Does the Creation of the world necessitate its destruction?

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This is not the first time I’ve shared something I once wrote for DBH, but I’ll kick off with a short explanation of what’s about to happen for anyone unfamiliar: Over the course of a Jewish year, the entire Torah is read in sequence. Many people study the weekly portion, and sometimes relate what they have learned in the form of a Dvar Torah – literally, a word of Torah.

This post consists primarily of a Dvar Torah related to Bereishit, or Genesis (edited for having been originally written five years ago — but not for content). Those who keep track of such things will surely note that this past week’s portion was Lech Lecha, which followed Noah, which followed Genesis. In other words, this post appears to have arrived three weeks late.

Don’t worry, I have a good explanation: The week of Genesis, the YIHY (Young Israel House at Yale) listserv mistakenly announced it would read Noah. The week of Noah was Noah. And the week of Lech Lecha (i.e. this week), Manhattan pulled its best Noah (i.e. it flooded). And so, by the transitive property of weekly Torah portions, I can safely write about Genesis for another few days without incurring the Wrath of God:

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The dumbest thing ever said about ‘You didn’t build that’

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Almost exactly two years ago, when Moment Magazine featured an interview with conservative pundit Charles Krauthammer, the magazine’s cover described him as ‘One of the nation’s most loved/hated pundits’.

This post stems not from a feeling of love, nor from a feeling of hate. I feel no great need to defend Mr. Obama’s remarks – though I agree with them and believe they have been willfully misinterpreted – and I feel no great need to bury Mr. Krauthammer.

But I can say with absolute certainty that Krauthammer wrote the dumbest thing ever written about You didn’t build that not because I’ve read every word ever written on the subject, but because it was so certifiably stupid that it would be literally impossible to surpass. Without further ado, the relevant excerpt:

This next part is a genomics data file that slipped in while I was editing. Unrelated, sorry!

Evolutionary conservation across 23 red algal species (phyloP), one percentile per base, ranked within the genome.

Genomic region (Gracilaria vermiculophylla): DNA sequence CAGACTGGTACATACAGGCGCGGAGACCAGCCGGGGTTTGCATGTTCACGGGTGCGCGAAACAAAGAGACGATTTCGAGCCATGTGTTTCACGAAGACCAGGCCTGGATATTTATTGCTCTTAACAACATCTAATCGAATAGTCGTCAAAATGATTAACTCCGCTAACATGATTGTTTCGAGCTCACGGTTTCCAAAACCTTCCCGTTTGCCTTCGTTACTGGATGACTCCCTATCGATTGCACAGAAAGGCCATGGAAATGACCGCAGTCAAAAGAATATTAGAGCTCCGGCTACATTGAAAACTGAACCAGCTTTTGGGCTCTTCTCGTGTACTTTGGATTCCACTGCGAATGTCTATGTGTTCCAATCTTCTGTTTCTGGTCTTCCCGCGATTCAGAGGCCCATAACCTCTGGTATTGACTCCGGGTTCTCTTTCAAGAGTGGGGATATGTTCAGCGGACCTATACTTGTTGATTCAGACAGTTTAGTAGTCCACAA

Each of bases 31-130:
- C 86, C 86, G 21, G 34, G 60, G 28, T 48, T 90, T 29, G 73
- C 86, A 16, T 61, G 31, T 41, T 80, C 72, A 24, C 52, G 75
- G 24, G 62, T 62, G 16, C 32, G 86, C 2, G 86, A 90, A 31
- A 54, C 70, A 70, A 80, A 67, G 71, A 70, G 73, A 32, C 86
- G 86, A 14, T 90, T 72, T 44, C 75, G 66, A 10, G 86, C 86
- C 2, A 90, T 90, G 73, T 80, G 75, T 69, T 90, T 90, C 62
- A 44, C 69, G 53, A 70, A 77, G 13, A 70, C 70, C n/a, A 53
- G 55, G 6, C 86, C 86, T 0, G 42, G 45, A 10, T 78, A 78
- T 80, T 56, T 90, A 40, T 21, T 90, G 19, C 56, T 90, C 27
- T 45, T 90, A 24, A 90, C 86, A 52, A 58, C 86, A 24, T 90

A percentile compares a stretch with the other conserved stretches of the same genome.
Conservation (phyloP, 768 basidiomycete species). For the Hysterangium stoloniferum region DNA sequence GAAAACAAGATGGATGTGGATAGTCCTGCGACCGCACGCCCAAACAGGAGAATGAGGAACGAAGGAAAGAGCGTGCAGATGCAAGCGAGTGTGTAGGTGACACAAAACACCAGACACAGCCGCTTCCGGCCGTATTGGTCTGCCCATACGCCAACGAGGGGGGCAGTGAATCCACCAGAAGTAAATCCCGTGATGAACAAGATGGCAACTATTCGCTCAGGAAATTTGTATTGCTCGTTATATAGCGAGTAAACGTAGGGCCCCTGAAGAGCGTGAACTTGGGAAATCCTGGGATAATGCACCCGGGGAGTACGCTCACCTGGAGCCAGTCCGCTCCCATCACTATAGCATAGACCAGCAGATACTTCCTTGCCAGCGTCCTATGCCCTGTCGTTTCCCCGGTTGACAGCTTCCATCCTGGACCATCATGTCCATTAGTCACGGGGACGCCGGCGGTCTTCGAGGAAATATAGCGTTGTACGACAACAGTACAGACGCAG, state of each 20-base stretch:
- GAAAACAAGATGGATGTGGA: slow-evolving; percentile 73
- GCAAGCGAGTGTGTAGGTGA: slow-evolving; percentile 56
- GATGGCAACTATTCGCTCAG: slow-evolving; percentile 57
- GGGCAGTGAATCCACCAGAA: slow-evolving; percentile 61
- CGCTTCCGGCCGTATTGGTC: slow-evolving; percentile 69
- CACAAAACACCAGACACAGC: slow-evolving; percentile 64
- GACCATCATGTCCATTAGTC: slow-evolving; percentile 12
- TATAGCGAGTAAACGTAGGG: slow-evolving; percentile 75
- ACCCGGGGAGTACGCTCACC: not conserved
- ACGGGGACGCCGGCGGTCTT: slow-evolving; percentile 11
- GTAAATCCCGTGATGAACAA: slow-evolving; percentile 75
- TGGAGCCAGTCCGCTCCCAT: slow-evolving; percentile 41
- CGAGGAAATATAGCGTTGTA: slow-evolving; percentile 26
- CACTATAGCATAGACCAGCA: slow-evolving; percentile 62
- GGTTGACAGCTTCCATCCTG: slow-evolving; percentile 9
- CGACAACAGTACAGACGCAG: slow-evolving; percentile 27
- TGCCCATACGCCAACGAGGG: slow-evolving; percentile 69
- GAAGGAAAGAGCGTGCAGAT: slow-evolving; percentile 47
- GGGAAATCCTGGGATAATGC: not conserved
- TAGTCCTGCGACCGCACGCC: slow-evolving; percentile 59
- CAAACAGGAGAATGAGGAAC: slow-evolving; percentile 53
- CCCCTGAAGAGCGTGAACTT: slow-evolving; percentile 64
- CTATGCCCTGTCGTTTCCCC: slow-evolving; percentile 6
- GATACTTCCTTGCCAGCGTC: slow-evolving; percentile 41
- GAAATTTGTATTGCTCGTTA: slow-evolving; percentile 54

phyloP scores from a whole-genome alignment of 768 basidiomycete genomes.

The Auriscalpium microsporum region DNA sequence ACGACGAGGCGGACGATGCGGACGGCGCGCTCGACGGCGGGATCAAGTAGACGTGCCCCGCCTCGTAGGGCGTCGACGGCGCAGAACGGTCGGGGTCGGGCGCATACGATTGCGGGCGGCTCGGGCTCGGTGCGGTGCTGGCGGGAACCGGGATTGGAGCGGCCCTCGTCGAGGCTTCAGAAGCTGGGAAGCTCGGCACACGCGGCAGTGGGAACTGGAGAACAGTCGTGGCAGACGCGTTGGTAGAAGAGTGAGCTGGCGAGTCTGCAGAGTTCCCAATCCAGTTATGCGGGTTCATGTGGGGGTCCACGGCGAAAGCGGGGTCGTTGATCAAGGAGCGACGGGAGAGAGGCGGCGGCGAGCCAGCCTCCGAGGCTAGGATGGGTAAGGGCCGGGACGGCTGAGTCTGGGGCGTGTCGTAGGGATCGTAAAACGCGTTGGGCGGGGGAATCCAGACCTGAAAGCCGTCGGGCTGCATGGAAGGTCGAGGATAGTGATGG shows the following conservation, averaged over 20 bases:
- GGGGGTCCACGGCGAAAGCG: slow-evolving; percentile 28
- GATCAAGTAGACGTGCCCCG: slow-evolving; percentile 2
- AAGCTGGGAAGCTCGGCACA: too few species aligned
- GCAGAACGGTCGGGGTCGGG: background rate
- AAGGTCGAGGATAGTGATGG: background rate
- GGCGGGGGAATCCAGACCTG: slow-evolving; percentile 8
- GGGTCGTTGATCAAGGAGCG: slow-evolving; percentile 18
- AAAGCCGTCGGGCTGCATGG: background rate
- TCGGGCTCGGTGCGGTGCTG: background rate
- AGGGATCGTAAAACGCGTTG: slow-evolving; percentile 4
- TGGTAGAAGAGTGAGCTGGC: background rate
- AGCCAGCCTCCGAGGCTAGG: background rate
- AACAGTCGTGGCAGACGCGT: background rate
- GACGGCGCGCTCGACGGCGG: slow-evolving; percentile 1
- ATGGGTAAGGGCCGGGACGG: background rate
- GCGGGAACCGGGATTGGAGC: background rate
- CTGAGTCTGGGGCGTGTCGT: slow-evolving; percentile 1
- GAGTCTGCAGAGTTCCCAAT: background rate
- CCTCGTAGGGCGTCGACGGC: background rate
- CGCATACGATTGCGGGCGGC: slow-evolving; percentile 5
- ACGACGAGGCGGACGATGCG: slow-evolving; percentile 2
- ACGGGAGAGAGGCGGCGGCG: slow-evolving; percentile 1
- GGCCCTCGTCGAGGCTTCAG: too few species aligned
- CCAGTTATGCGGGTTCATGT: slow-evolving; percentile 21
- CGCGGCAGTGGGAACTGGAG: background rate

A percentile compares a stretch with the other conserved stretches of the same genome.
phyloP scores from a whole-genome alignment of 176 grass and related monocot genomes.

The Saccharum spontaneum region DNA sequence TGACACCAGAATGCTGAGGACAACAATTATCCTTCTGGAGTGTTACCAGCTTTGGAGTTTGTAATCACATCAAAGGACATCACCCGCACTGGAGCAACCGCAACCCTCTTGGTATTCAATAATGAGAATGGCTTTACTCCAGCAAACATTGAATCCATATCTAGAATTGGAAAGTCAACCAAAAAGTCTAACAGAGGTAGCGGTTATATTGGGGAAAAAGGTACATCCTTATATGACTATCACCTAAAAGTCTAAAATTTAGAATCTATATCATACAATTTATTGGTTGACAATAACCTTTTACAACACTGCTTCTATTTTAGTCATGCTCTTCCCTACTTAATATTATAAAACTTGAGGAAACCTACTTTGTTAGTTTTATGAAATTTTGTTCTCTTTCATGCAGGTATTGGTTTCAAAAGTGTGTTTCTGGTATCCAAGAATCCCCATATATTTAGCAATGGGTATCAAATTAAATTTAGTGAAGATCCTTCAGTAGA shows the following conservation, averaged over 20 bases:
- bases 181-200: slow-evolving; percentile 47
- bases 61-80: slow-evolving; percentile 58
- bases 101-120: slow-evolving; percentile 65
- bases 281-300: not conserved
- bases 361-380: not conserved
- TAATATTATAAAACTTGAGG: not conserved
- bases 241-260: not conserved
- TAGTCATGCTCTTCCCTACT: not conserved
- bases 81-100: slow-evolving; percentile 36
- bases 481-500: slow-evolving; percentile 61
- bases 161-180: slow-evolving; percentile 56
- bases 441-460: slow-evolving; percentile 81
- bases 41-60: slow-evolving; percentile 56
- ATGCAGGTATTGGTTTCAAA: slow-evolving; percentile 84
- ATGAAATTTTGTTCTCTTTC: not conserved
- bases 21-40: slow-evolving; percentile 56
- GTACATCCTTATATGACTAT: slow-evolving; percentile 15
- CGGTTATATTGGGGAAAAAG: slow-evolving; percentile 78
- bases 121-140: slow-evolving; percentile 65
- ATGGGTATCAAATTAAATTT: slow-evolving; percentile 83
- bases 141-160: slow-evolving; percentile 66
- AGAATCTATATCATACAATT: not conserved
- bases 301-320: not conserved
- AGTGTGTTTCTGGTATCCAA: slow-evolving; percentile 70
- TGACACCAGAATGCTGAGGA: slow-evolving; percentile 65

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Mr. Ahmadinejad goes to Walgreens

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Welcome to national security amateur hour.

I’m almost a month behind on this one (or six years, depending on your count) but that shouldn’t come as a surprise, since I’m almost a month behind on everything… including The Colbert Report, through which the following information — first broadcast on October 1 — was brought to my attention earlier this week.

When Mahmoud Ahmadinejad visited New York in late September, delivering a speech to the UN on Yom Kippur wasn’t the only item on his to-do list. The Iranian President’s 140-person entourage was also spotted “at Payless Shoesource, Costco, Walgreens and Duane Reade [stocking] up on items ranging from wholesale shampoo to a pair of $40 kids’ shoes.”

The only more delicious list of shopping destinations would have included B&H Photo and H&H Bagels.

But where Colbert focused on radioactive yellowcake mix at Costco, the real aim of the shopping spree has gone unreported — even while the clues hide in the open. Specifically, in that quote from the Huffington Post: the Iranian delegation hit the town, and came back with a large quantity of shampoo.

This purchase begs the obvious: how did they plan to transport it all back to Iran? Traveling with liquids in your checked bag is just asking for them to explode and ruin those $40 kids’ shoes. And getting more than 3 ounces of shampoo past TSA ‘security’ is obviously a fool’s errand.

Then again, I haven’t heard about any big shampoo bust out of JFK over the past month. Which brings me to a sobering reality: if Iranian agents have tested the limits of US airport security and come away victorious — that is, managed to smuggle shampoo aboard a plane — who knows what they’ll manage to carry-on next time? In this post-9/11 world, you have to be ready for anything.

Sadly, it is readily apparent that the TSA is not.